What's the deal with… Lorde?
Here's everything you need to know about the young Kiwi pop star
Fri Aug 16 2013
Photo: Garth Badger
Is that the (much) younger sister of Fergie from the Black Eyed Peas?
Definitely not. Lorde is actually Ella Yelich-O’Connor, a 16-year-old pop singer from New Zealand who’s already notched up two Number Ones in her homeland. She’s cracked the States, too, with catchy new single ‘Royals’.
So is she a Kiwi Bieberette?
Not really. Her pop has an alt twist (think Marina And The Diamonds or Lana Del Rey). Lorde’s take on the charts – and especially bling-obsessed hip hop and R&B – is that it’s all ‘opulent’ but ‘bullshit’.
Girl keeps it real, then.
That’s kind of her thing. ‘Royals’ begins with the line ‘I’ve never seen a diamond in the flesh,’ and the low-key video features the slightly grotty train station from Lorde’s hometown and the actual bored-looking teenage boys she hangs with. Her other super-catchy tune, ‘Tennis Court’…
Who calls a song ‘Tennis Court’?
It got her played by the BBC during Wimbledon at least. Lorde penned the hit in a moment of nostalgia for a court where she used to hang out.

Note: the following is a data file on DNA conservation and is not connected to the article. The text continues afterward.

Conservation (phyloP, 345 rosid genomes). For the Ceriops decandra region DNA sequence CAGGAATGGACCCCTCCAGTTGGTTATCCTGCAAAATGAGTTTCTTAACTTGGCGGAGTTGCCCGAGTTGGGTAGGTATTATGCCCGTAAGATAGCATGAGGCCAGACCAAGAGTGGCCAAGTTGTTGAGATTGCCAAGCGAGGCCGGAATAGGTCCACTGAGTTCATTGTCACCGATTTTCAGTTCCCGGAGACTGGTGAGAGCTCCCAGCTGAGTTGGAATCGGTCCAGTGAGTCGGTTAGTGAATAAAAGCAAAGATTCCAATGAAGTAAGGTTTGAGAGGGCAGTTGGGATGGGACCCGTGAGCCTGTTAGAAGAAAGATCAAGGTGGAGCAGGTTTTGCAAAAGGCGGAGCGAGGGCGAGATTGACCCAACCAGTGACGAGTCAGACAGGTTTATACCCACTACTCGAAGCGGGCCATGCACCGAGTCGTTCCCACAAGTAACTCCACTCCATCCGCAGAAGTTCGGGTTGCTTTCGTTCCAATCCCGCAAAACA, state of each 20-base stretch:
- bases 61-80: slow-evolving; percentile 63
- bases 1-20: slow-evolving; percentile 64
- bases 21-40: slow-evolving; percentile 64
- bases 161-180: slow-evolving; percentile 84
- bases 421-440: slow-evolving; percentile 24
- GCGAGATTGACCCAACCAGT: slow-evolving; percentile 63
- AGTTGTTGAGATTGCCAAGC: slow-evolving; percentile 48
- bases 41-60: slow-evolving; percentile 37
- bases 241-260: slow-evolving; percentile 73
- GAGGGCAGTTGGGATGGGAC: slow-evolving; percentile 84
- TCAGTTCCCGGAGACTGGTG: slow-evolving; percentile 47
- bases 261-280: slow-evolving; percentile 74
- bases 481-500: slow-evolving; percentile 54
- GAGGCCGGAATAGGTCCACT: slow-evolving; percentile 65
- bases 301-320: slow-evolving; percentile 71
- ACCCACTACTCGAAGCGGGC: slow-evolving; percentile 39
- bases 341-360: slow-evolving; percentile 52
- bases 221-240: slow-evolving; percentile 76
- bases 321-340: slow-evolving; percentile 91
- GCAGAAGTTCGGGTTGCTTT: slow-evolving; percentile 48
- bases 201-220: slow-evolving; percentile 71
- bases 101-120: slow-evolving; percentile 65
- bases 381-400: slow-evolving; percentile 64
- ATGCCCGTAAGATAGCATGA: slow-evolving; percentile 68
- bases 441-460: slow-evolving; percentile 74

Nostalgia? From a 16-year-old?
Well, Lorde is basically an old head on a young body, so maybe she has got something in common with Fergie after all…
The Bottom Line: Join in the chorus and praise the Lorde!
Lorde (rhymes with ‘scored’, not ‘bawdy’) is a hard one to pin down. She’s a 16-year-old singer-songwriter who, thanks to the brilliant ‘Royals’ already has a US Number One single to her name. But despite the success of ‘Royals’ and the fact she signed a record company development deal some three years ago, the word ‘precocious’ doesn’t suit this striking, dark-haired girl.
Watch the video for 'Tennis Court'
Listen to Lorde on Spotify
Meet the contenders for the biggest album award in British music
The genre-hopping Londoner has made a sublime second album. Shame people keep calling his music ‘white-boy funk’
Bone up on the scene that invented UK club culture with our need-to-know introduction
It’s a big deal in the UK, but in the city where it was born house is all but forgotten
Lemon Jelly producer and DJ Fred Deakin picks his favourite creepy hits